Thursday, 14 June 2012

Sometimes It All Comes Together

The paper ladybirds have redeemed themselves.
 The day after I remarked that Sometimes It Just Doesn't Happen I resolved to try again.
This time we started out by drawing around ourselves.
First Eleanor lay on the paper while I traced her outline, then Phoebe, with many a wriggle, did likewise.
Then I lay down and Eleanor, with much giggling, drew around me.
Lastly we added faces and hair to the pictures and there we were, as large as life.
 When we had our paper us-es we spread them out on the floor and started to compare them.
Some things were the same: we all had two arms and two legs for example.
Some were different: I was by far the tallest, Phoebe was the smallest.
After looking at all the similarities and differences we could think of we agreed that we were more the same than we were different.
 Next we got down the paper ladybirds and the paper butterflies.
Could we find any ways that we were the same?
We found a few: we all have legs for example, but there were a lot more differences than there were similarities, we decided that humans weren't all that much like insects.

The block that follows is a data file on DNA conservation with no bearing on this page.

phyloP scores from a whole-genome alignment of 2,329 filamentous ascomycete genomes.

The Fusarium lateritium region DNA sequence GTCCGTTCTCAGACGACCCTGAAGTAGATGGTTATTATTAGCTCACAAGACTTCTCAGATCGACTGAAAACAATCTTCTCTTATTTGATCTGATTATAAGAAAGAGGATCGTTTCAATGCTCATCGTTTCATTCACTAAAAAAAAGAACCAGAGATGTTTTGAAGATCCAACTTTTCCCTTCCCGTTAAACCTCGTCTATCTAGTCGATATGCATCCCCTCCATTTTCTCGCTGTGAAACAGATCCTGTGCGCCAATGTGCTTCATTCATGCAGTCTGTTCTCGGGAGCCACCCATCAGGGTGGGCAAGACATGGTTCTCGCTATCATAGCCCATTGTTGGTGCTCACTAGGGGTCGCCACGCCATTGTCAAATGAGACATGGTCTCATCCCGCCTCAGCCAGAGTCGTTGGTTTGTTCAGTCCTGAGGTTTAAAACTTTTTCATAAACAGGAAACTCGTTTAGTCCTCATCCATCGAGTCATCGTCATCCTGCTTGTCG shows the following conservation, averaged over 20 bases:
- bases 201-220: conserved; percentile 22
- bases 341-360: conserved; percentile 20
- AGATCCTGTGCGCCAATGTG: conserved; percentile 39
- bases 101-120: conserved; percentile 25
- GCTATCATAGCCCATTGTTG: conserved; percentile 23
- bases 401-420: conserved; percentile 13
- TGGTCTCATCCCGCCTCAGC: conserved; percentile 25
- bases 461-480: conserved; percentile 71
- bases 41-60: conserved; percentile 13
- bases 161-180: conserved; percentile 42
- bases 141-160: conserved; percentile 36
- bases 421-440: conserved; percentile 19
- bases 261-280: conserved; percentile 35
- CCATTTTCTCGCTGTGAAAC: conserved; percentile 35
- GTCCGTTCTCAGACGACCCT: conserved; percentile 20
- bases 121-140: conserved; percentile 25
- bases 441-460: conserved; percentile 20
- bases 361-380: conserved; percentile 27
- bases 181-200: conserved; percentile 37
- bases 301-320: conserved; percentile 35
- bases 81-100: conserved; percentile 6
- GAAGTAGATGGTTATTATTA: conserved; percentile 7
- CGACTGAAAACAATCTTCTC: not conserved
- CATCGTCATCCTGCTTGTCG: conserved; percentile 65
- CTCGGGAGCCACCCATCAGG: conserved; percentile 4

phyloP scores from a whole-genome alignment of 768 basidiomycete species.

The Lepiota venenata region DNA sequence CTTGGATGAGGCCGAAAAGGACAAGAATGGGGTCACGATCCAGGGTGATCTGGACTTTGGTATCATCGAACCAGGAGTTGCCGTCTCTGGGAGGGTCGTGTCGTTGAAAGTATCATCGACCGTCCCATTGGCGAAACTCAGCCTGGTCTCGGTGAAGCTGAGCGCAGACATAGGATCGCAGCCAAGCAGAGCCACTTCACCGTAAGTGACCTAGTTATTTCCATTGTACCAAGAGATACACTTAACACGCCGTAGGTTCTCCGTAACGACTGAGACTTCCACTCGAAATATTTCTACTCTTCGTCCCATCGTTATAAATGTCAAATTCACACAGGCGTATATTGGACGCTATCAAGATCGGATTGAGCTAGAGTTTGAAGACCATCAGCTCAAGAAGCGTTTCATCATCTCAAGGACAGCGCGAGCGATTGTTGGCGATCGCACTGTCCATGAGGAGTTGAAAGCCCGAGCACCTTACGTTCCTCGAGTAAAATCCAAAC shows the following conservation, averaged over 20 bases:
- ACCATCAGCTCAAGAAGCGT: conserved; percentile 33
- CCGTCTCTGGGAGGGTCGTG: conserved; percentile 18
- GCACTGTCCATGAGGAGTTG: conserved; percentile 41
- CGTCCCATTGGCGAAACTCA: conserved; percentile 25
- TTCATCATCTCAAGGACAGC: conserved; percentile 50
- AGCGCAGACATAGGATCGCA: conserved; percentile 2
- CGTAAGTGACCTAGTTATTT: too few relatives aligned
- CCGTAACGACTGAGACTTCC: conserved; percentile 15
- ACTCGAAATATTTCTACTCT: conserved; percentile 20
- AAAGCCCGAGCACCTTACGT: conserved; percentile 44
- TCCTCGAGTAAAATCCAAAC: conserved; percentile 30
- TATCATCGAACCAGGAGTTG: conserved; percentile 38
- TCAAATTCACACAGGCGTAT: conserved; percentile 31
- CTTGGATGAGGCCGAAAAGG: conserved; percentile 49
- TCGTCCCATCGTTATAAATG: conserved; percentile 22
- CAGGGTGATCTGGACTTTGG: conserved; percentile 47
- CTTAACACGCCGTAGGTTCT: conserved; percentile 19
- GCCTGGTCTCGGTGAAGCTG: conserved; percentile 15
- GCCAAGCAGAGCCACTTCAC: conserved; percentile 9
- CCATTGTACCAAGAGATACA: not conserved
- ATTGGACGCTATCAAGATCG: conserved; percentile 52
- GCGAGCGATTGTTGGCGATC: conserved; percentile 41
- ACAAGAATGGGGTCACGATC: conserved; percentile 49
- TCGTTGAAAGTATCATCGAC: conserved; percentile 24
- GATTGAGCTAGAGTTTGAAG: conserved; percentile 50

When we compare the butterflies and ladybirds to one another it became much more interesting
 There were plenty of similarities: both had six legs for example, but although the two insects looked very different it was quite hard to think of real, rather than cosmetic differences.
Eventually we agreed that ladybirds don't eat nectar and butterflies don't eat aphids but that, as with humans, these insects were a lot more alike than they originally appeared.

Then, finally, I got around to the point I had been trying to make earlier in the week: we folded the paper humans.
 After some pondering Eleanor observed that the two sides were the same ("Except Phoebe because she moved").
 We talked a little about symmetry: were the paper ladybirds symmetrical?
They were!
And the paper butterflies?
My word!
What about a cat? A dog? A rabbit?
 Eleanor flew about collecting toy animals and we established that they were all, in fact symmetrical.*

 And then I asked her to think of an animal that wasn't symmetrical.
And she couldn't.
And I showed her a video of a fiddler crab on YouTube.

And everything was lovely.

And then we watched a video of a hedgehog having a bath.
Just because we wanted to.

*The tiger, of course, has a fearful symmetry.


  1. Loving reading your posts! :)
    - Wendy

  2. I didn't know about fiddler crabs! You have taught me something :)